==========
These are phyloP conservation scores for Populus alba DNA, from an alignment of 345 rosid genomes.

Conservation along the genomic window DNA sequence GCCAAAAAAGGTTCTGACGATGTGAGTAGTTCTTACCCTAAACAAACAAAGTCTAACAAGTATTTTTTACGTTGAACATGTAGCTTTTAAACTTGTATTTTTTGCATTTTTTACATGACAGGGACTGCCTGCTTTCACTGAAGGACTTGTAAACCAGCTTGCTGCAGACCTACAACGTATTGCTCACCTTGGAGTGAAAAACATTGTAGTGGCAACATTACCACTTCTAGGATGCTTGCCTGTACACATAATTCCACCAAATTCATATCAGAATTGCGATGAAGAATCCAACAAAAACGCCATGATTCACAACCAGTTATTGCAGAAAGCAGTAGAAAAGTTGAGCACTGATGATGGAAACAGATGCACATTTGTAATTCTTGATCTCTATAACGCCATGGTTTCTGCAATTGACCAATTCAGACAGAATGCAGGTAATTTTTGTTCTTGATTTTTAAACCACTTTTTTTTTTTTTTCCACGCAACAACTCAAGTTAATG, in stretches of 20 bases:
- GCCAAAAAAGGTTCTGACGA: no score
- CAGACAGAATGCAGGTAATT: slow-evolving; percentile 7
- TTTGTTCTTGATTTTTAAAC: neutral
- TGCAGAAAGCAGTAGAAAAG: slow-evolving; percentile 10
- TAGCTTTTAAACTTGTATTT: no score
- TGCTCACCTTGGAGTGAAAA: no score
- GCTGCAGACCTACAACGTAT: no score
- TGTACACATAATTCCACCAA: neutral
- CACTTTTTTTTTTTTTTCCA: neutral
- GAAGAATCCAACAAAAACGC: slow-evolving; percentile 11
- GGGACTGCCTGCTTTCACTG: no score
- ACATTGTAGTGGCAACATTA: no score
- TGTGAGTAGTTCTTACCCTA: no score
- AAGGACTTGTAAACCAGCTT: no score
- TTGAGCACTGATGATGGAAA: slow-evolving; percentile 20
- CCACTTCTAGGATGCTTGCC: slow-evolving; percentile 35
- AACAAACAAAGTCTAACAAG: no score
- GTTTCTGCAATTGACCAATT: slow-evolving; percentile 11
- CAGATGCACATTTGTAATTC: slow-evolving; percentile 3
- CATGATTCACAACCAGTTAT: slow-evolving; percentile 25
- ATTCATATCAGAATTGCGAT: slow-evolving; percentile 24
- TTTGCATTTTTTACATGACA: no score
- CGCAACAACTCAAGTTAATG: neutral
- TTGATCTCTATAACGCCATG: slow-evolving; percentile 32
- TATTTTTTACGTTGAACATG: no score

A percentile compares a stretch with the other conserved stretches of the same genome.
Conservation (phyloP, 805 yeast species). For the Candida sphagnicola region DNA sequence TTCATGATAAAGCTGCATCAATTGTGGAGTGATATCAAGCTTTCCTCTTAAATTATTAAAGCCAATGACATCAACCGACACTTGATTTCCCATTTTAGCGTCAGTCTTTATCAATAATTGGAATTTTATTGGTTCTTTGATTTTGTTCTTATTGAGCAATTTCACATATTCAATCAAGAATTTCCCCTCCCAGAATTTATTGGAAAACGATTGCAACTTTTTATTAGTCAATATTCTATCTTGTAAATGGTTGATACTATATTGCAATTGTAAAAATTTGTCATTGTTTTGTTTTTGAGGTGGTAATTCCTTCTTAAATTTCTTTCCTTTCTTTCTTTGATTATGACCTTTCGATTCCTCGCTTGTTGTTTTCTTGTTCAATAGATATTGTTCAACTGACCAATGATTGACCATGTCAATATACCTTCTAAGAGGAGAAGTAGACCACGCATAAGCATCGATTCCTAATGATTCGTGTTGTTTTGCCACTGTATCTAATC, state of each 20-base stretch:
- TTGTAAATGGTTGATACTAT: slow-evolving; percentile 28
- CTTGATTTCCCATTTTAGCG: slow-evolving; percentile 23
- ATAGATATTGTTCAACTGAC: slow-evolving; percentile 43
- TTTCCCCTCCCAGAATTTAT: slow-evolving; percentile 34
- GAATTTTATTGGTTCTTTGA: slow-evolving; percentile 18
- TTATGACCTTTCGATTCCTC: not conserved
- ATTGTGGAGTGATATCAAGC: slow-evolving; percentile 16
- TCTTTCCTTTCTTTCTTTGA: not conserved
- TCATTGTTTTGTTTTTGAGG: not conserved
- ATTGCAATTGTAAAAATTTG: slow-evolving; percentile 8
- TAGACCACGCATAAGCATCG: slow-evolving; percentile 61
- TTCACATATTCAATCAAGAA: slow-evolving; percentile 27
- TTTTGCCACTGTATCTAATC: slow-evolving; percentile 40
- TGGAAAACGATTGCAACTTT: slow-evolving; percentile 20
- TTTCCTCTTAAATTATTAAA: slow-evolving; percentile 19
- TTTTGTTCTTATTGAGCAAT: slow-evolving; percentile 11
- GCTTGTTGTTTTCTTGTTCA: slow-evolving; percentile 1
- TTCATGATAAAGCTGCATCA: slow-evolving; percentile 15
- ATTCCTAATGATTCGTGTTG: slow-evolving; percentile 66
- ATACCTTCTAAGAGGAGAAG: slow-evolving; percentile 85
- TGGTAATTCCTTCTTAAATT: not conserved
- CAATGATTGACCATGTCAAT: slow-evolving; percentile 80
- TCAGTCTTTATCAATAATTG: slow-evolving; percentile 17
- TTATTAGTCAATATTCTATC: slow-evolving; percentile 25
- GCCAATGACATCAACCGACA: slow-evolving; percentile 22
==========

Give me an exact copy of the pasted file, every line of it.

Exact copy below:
These are phyloP conservation scores for Populus alba DNA, from an alignment of 345 rosid genomes.

Conservation along the genomic window DNA sequence GCCAAAAAAGGTTCTGACGATGTGAGTAGTTCTTACCCTAAACAAACAAAGTCTAACAAGTATTTTTTACGTTGAACATGTAGCTTTTAAACTTGTATTTTTTGCATTTTTTACATGACAGGGACTGCCTGCTTTCACTGAAGGACTTGTAAACCAGCTTGCTGCAGACCTACAACGTATTGCTCACCTTGGAGTGAAAAACATTGTAGTGGCAACATTACCACTTCTAGGATGCTTGCCTGTACACATAATTCCACCAAATTCATATCAGAATTGCGATGAAGAATCCAACAAAAACGCCATGATTCACAACCAGTTATTGCAGAAAGCAGTAGAAAAGTTGAGCACTGATGATGGAAACAGATGCACATTTGTAATTCTTGATCTCTATAACGCCATGGTTTCTGCAATTGACCAATTCAGACAGAATGCAGGTAATTTTTGTTCTTGATTTTTAAACCACTTTTTTTTTTTTTTCCACGCAACAACTCAAGTTAATG, in stretches of 20 bases:
- GCCAAAAAAGGTTCTGACGA: no score
- CAGACAGAATGCAGGTAATT: slow-evolving; percentile 7
- TTTGTTCTTGATTTTTAAAC: neutral
- TGCAGAAAGCAGTAGAAAAG: slow-evolving; percentile 10
- TAGCTTTTAAACTTGTATTT: no score
- TGCTCACCTTGGAGTGAAAA: no score
- GCTGCAGACCTACAACGTAT: no score
- TGTACACATAATTCCACCAA: neutral
- CACTTTTTTTTTTTTTTCCA: neutral
- GAAGAATCCAACAAAAACGC: slow-evolving; percentile 11
- GGGACTGCCTGCTTTCACTG: no score
- ACATTGTAGTGGCAACATTA: no score
- TGTGAGTAGTTCTTACCCTA: no score
- AAGGACTTGTAAACCAGCTT: no score
- TTGAGCACTGATGATGGAAA: slow-evolving; percentile 20
- CCACTTCTAGGATGCTTGCC: slow-evolving; percentile 35
- AACAAACAAAGTCTAACAAG: no score
- GTTTCTGCAATTGACCAATT: slow-evolving; percentile 11
- CAGATGCACATTTGTAATTC: slow-evolving; percentile 3
- CATGATTCACAACCAGTTAT: slow-evolving; percentile 25
- ATTCATATCAGAATTGCGAT: slow-evolving; percentile 24
- TTTGCATTTTTTACATGACA: no score
- CGCAACAACTCAAGTTAATG: neutral
- TTGATCTCTATAACGCCATG: slow-evolving; percentile 32
- TATTTTTTACGTTGAACATG: no score

A percentile compares a stretch with the other conserved stretches of the same genome.
Conservation (phyloP, 805 yeast species). For the Candida sphagnicola region DNA sequence TTCATGATAAAGCTGCATCAATTGTGGAGTGATATCAAGCTTTCCTCTTAAATTATTAAAGCCAATGACATCAACCGACACTTGATTTCCCATTTTAGCGTCAGTCTTTATCAATAATTGGAATTTTATTGGTTCTTTGATTTTGTTCTTATTGAGCAATTTCACATATTCAATCAAGAATTTCCCCTCCCAGAATTTATTGGAAAACGATTGCAACTTTTTATTAGTCAATATTCTATCTTGTAAATGGTTGATACTATATTGCAATTGTAAAAATTTGTCATTGTTTTGTTTTTGAGGTGGTAATTCCTTCTTAAATTTCTTTCCTTTCTTTCTTTGATTATGACCTTTCGATTCCTCGCTTGTTGTTTTCTTGTTCAATAGATATTGTTCAACTGACCAATGATTGACCATGTCAATATACCTTCTAAGAGGAGAAGTAGACCACGCATAAGCATCGATTCCTAATGATTCGTGTTGTTTTGCCACTGTATCTAATC, state of each 20-base stretch:
- TTGTAAATGGTTGATACTAT: slow-evolving; percentile 28
- CTTGATTTCCCATTTTAGCG: slow-evolving; percentile 23
- ATAGATATTGTTCAACTGAC: slow-evolving; percentile 43
- TTTCCCCTCCCAGAATTTAT: slow-evolving; percentile 34
- GAATTTTATTGGTTCTTTGA: slow-evolving; percentile 18
- TTATGACCTTTCGATTCCTC: not conserved
- ATTGTGGAGTGATATCAAGC: slow-evolving; percentile 16
- TCTTTCCTTTCTTTCTTTGA: not conserved
- TCATTGTTTTGTTTTTGAGG: not conserved
- ATTGCAATTGTAAAAATTTG: slow-evolving; percentile 8
- TAGACCACGCATAAGCATCG: slow-evolving; percentile 61
- TTCACATATTCAATCAAGAA: slow-evolving; percentile 27
- TTTTGCCACTGTATCTAATC: slow-evolving; percentile 40
- TGGAAAACGATTGCAACTTT: slow-evolving; percentile 20
- TTTCCTCTTAAATTATTAAA: slow-evolving; percentile 19
- TTTTGTTCTTATTGAGCAAT: slow-evolving; percentile 11
- GCTTGTTGTTTTCTTGTTCA: slow-evolving; percentile 1
- TTCATGATAAAGCTGCATCA: slow-evolving; percentile 15
- ATTCCTAATGATTCGTGTTG: slow-evolving; percentile 66
- ATACCTTCTAAGAGGAGAAG: slow-evolving; percentile 85
- TGGTAATTCCTTCTTAAATT: not conserved
- CAATGATTGACCATGTCAAT: slow-evolving; percentile 80
- TCAGTCTTTATCAATAATTG: slow-evolving; percentile 17
- TTATTAGTCAATATTCTATC: slow-evolving; percentile 25
- GCCAATGACATCAACCGACA: slow-evolving; percentile 22